Among his achievements in all areas of learning, Leibniz’s contributions to the development of European mathematics stand out as especially influential. His idiosyncratic metaphysics may have won few adherents, but his place in the history of mathematics is sufficiently secure that historians of mathematics speak of the “Leibnizian school” of analysis and delineate a “Leibnizian tradition” in mathematics that extends well past the death of its founder. This great reputation rests almost entirely on Leibniz’s contributions to the calculus. Whether he is granted the status of inventor or co-inventor, there is no question that Leibniz was instrumental in instituting a new method, and his contributions opened up a vast new field of mathematical research.

The foundations of this new method were a matter of some controversy, however. The Leibnizian calculus at least appears to violate traditional strictures against the use of infinitary concepts, and critics charged Leibniz with abandoning classical standards of rigor and lapsing into incoherence and error. In response, Leibniz argued that his methods were rigorous and that they did not suppose the reality of infinitesimal quantities. But the critics of the calculus were not the only ones who engaged Leibniz in a discussion of the nature of the infinitesimal. Even those sympathetic to the new method gave differing interpretations of the doctrine of infinitesimal differences, and Leibniz’s own doctrine evolved out of dissatisfaction with alternative foundations for the calculus, as well as a desire to satisfy the demands of his “traditionalist” critics.

The fundamental thesis in Leibniz’s mature account of the foundations of the calculus is that infinitesimals are well-grounded fictions. Although it is not without its difficulties, the doctrine seems to solve or avoid problems inherent in two alternative treatments of the calculus, one (due **[End Page 6]** to Johann Bernoulli) that regards infinitesimals as real positive quantities and another (from John Wallis) that takes them as nothing, or “non-quanta.” At the same time the fictional infinitesimal allows a response to the traditionalists, whose criteria of rigor permit only finite magnitudes in mathematics. I do not wish to say that Leibniz’s theory arises out of a Hegelian synthesis of Wallis’s thesis and its Bernoullian antithesis. Nevertheless, the fictional treatment of the infinitesimal clearly appears designed in response to them and to the critics of the calculus. If I am right, we can see this doctrine take shape through the 1690s as Leibniz tries to settle on an interpretation of the calculus that can preserve the power of the new method while placing it upon a satisfactory foundation. ^{1}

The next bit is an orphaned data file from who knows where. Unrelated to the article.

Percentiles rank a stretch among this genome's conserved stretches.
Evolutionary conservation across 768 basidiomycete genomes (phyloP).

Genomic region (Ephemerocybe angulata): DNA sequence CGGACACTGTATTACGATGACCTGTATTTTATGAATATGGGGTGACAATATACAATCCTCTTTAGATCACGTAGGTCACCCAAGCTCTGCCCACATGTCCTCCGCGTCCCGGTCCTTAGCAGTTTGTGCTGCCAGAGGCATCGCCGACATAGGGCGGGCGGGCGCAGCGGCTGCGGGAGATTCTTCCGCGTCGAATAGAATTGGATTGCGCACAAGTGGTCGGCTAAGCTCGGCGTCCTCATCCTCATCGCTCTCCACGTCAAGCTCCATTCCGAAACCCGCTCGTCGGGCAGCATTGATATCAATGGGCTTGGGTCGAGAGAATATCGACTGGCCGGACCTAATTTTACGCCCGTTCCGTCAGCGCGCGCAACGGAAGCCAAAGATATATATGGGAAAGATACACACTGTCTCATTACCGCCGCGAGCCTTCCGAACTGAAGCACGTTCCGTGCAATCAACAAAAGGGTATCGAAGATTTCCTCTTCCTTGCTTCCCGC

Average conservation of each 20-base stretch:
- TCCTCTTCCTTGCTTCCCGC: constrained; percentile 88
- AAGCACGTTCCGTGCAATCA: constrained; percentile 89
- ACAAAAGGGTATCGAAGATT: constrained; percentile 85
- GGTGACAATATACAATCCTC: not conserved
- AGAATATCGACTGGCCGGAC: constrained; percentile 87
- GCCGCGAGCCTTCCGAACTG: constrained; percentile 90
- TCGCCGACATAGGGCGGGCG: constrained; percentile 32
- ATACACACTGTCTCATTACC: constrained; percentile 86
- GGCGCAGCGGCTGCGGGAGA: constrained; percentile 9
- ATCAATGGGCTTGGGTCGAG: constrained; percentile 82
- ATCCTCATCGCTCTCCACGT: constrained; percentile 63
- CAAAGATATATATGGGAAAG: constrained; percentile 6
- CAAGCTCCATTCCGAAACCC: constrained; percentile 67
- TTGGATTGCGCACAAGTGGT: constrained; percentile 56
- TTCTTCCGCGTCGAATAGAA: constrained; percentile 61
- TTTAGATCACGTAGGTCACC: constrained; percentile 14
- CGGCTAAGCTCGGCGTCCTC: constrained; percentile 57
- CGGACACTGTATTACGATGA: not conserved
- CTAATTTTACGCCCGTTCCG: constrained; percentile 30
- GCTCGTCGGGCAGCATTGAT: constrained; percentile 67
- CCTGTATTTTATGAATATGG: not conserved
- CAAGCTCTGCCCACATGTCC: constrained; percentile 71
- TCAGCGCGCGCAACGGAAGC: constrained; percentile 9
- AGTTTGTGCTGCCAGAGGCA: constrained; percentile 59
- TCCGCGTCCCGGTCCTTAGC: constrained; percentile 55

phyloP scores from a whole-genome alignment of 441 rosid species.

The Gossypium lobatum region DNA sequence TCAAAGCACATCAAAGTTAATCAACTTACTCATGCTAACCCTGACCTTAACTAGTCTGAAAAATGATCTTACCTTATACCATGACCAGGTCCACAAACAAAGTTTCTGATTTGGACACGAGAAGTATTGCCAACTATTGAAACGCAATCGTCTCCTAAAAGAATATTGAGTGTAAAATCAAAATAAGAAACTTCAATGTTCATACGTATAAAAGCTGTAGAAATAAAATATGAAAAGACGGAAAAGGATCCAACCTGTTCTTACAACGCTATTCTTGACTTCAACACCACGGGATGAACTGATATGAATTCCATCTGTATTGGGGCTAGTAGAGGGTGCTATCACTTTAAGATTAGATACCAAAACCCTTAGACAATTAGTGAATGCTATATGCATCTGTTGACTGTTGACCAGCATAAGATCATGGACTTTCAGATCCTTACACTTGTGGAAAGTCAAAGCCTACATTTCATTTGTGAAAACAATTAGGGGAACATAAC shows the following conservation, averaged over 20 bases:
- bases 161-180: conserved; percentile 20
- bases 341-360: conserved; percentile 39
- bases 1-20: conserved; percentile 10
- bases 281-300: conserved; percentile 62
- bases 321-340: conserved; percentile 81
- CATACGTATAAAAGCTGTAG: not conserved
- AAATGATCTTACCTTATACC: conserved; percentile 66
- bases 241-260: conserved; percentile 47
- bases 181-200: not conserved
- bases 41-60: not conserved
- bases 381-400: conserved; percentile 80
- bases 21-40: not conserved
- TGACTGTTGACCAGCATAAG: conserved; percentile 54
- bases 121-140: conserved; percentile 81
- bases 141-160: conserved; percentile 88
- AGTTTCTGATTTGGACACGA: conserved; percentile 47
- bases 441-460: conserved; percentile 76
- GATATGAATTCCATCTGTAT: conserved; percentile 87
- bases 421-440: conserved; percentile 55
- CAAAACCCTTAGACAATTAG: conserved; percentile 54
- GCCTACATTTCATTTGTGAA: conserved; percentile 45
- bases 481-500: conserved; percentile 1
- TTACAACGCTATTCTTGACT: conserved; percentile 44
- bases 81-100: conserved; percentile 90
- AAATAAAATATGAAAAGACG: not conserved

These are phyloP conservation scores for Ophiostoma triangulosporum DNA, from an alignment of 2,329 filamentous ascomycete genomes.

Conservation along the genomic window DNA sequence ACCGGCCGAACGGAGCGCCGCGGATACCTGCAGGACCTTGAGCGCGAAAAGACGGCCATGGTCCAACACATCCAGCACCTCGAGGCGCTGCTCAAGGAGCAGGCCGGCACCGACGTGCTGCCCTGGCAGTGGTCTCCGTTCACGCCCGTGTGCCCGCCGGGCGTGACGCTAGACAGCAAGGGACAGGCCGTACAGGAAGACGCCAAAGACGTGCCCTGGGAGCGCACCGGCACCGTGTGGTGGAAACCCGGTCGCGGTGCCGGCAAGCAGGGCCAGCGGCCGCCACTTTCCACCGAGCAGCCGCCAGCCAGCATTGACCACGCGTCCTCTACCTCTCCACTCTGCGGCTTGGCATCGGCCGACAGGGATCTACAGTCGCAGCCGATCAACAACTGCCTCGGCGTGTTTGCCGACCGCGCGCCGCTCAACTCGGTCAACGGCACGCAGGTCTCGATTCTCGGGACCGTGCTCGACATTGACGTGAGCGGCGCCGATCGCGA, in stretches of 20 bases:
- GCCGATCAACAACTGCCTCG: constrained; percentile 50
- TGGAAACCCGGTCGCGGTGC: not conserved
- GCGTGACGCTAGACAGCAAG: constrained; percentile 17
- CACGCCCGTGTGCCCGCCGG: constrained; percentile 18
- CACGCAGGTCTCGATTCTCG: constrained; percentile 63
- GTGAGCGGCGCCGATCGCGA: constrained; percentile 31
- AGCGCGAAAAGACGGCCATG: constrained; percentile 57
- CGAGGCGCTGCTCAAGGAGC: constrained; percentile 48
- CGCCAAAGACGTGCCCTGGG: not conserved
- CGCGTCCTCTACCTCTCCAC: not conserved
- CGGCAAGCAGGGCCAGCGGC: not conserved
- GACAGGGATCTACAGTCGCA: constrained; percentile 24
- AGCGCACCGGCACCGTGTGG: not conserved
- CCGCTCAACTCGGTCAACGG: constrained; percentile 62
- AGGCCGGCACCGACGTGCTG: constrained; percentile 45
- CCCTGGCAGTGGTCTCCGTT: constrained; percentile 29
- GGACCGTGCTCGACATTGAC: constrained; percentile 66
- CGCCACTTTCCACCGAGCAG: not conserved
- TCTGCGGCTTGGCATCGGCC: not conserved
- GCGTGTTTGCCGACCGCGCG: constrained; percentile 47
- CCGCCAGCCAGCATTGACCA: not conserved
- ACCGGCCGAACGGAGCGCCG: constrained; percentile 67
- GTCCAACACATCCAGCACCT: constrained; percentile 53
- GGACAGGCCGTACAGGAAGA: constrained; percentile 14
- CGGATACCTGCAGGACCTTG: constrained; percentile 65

This essay is divided into six parts in roughly chronological order. The first is a brief overview of Leibniz’s formulation of the calculus, including its background in Hobbes’s doctrine of conatus. The second outlines objections that Bernard Nieuwentijt and Michel Rolle raised to the calculus. The third considers Leibniz’s response to Nieuwentijt, and particularly the proposal that the calculus can be based on “incomparably small” magnitudes. Section four examines Leibniz’s correspondence with John Wallis and his rejection of Wallis’s claim that infintesimals lack quantity. The fifth section considers Leibniz’s correspondence with Bernoulli and its connection to the project of replying to Rolle. The final section then tries to make some sense of the Leibnizian theory of the fictional infinitesimal.

# 1. Leibniz, Hobbes, and the Problem of Quadrature

The story of Leibniz’s invention (or, if you prefer, discovery) of the calculus has been told many times, both by Leibniz himself and by numerous commentators. ^{2} I do not propose to recount it in any detail, but it is important that we consider it at least in outline. Leibniz’s first mathematical investigations were apparently in the field of combinatorics; he reports in the essay *Historia et origo calculus differentialis* that he “took great delight in the properties and combinations of numbers” (GM V, p. 395), and these studies led him to publish his *Dissertatio de Arte Combinatoria* in 1666 (GM V, pp. 10–79). Leibniz became particularly interested in the **[End Page 7]** properties...